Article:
I like to do this for club gigs, since I never know what the lighting situation will be like. I’m using the highlighter from the Balm Jovi palette shown above, and I’ve put highlighter just under my eyebrows, above my lip, and on my cheekbones.
Start with your lip liner – a nice true red, or a darker red than your lipstick if you like. Line the outside of your lips, and fill in.
Next, lipstick. My current favorite is MAC Viva Glam III, which is a rich burgundy that looks great on my skin tone. Do that “apply, blot, apply” trick that we all learned from girl magazines in middle school.
I like to highlight the pout (middle of bottom lip) with some shiny stuff. It’s pretty, and if you want to add glitter to the pout later, this helps the glitter stick better. I’m using Lipglass by MAC.
… and with a fingerful of that same silver eyeshadow on top of the pout:
And voila, my friends. Here’s the finished look. If you have some finishing spray, like Urban Decay All-Nighter, give yourself a spritz or two to help everything stick while you sweat on the dance floor.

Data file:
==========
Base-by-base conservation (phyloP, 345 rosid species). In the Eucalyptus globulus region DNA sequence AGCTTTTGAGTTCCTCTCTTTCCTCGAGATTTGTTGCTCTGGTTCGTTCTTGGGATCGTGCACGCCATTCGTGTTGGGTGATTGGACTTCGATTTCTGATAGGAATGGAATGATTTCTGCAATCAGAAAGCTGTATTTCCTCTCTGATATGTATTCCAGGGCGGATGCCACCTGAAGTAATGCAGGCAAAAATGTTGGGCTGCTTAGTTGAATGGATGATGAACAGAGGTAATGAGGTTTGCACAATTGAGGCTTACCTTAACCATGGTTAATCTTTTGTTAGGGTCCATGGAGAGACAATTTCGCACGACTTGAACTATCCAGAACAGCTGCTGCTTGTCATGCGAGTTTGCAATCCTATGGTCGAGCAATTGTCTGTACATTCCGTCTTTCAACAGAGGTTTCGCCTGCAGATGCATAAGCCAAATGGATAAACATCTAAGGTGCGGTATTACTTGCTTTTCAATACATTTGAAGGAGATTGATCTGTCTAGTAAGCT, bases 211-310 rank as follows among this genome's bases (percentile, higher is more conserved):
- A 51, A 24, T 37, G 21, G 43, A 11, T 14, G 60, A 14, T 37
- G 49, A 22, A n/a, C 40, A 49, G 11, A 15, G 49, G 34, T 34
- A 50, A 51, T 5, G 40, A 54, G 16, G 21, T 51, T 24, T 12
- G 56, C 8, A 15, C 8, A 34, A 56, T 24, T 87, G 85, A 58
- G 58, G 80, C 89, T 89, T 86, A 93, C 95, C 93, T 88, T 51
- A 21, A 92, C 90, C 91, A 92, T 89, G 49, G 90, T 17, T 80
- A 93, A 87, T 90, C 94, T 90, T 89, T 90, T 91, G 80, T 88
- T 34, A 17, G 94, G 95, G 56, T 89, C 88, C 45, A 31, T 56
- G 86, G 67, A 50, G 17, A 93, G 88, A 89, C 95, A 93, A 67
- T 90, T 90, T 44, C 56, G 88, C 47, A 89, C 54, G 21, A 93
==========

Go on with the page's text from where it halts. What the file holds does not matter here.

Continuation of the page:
Have fun! Go out there and play! And stay tuned for more ideas.
BONUS: Want to know how to take all of this stuff off quickly at the end of the night? This stuff below – “Just Release Me” from Philosophy, available at Sephora – is magical. It’s a two-phase makeup remover. You shake it up, saturate a cotton pad with it, and everything just comes right off, including your eyelashes, minimal pulling or tugging required. It’s incredibly gentle, too, and doesn’t smell bad.
I love my very short hair, but sometimes a girl just needs a hair garden to stick stuff into! So, at last year’s Cues and Tattoos, I walked up to the Diva Dreads booth, pointed to my head, and said: “I’m an ATS dancer. What can you do for me?”
Brandie, the owner, knows and loves the aesthetic, so she understood: I didn’t want anything dangling down, and I wanted height and a certain shape. So she invited me to have a seat, and whipped out a set of dreads. In just a few minutes she had created a “hair turban,” mostly pinning the dreads to themselves, and had clipped in a few flowers.
It was pretty good. But I showed it to Carolena, who was vending from an adjacent table, and she made that face I’ve come to know so well: good idea, but the execution needs some work. Carolena pointed out that my head shape is pretty round, so I should try for some height next time rather than going with a round shape. So I took the dreads home and started playing. And now, a year later, I am happy to share how I make this happen!